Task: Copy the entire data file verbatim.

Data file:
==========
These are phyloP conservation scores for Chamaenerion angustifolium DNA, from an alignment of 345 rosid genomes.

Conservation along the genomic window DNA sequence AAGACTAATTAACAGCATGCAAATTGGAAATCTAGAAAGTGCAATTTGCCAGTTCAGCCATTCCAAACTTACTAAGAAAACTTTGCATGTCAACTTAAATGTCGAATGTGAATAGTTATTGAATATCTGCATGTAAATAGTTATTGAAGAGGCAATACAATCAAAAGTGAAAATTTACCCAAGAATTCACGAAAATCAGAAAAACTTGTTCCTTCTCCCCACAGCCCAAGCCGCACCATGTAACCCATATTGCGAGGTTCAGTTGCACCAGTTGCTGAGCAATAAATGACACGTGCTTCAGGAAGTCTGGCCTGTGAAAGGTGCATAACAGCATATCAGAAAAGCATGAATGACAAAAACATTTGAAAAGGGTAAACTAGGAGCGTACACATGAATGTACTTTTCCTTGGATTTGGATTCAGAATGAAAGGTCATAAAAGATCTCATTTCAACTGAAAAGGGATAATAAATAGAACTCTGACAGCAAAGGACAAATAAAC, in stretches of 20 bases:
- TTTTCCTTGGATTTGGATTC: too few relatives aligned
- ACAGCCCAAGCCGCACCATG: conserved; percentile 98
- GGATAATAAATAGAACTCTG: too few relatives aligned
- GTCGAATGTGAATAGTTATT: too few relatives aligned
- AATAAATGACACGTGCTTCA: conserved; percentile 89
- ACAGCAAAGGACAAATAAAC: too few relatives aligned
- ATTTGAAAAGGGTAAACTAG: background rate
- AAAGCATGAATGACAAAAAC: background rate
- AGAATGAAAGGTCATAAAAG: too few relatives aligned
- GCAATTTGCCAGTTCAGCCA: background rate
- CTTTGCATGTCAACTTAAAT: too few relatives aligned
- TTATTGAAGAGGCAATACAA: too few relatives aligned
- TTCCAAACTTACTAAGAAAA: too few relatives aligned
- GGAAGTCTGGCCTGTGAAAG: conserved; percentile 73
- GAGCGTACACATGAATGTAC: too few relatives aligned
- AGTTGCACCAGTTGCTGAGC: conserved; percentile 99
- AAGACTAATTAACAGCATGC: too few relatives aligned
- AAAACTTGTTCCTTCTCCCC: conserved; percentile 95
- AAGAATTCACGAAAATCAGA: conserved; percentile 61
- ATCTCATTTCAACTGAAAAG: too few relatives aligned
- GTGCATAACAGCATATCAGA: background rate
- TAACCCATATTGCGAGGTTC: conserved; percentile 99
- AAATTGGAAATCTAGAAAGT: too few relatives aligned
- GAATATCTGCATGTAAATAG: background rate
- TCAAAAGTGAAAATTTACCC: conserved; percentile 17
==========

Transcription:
These are phyloP conservation scores for Chamaenerion angustifolium DNA, from an alignment of 345 rosid genomes.

Conservation along the genomic window DNA sequence AAGACTAATTAACAGCATGCAAATTGGAAATCTAGAAAGTGCAATTTGCCAGTTCAGCCATTCCAAACTTACTAAGAAAACTTTGCATGTCAACTTAAATGTCGAATGTGAATAGTTATTGAATATCTGCATGTAAATAGTTATTGAAGAGGCAATACAATCAAAAGTGAAAATTTACCCAAGAATTCACGAAAATCAGAAAAACTTGTTCCTTCTCCCCACAGCCCAAGCCGCACCATGTAACCCATATTGCGAGGTTCAGTTGCACCAGTTGCTGAGCAATAAATGACACGTGCTTCAGGAAGTCTGGCCTGTGAAAGGTGCATAACAGCATATCAGAAAAGCATGAATGACAAAAACATTTGAAAAGGGTAAACTAGGAGCGTACACATGAATGTACTTTTCCTTGGATTTGGATTCAGAATGAAAGGTCATAAAAGATCTCATTTCAACTGAAAAGGGATAATAAATAGAACTCTGACAGCAAAGGACAAATAAAC, in stretches of 20 bases:
- TTTTCCTTGGATTTGGATTC: too few relatives aligned
- ACAGCCCAAGCCGCACCATG: conserved; percentile 98
- GGATAATAAATAGAACTCTG: too few relatives aligned
- GTCGAATGTGAATAGTTATT: too few relatives aligned
- AATAAATGACACGTGCTTCA: conserved; percentile 89
- ACAGCAAAGGACAAATAAAC: too few relatives aligned
- ATTTGAAAAGGGTAAACTAG: background rate
- AAAGCATGAATGACAAAAAC: background rate
- AGAATGAAAGGTCATAAAAG: too few relatives aligned
- GCAATTTGCCAGTTCAGCCA: background rate
- CTTTGCATGTCAACTTAAAT: too few relatives aligned
- TTATTGAAGAGGCAATACAA: too few relatives aligned
- TTCCAAACTTACTAAGAAAA: too few relatives aligned
- GGAAGTCTGGCCTGTGAAAG: conserved; percentile 73
- GAGCGTACACATGAATGTAC: too few relatives aligned
- AGTTGCACCAGTTGCTGAGC: conserved; percentile 99
- AAGACTAATTAACAGCATGC: too few relatives aligned
- AAAACTTGTTCCTTCTCCCC: conserved; percentile 95
- AAGAATTCACGAAAATCAGA: conserved; percentile 61
- ATCTCATTTCAACTGAAAAG: too few relatives aligned
- GTGCATAACAGCATATCAGA: background rate
- TAACCCATATTGCGAGGTTC: conserved; percentile 99
- AAATTGGAAATCTAGAAAGT: too few relatives aligned
- GAATATCTGCATGTAAATAG: background rate
- TCAAAAGTGAAAATTTACCC: conserved; percentile 17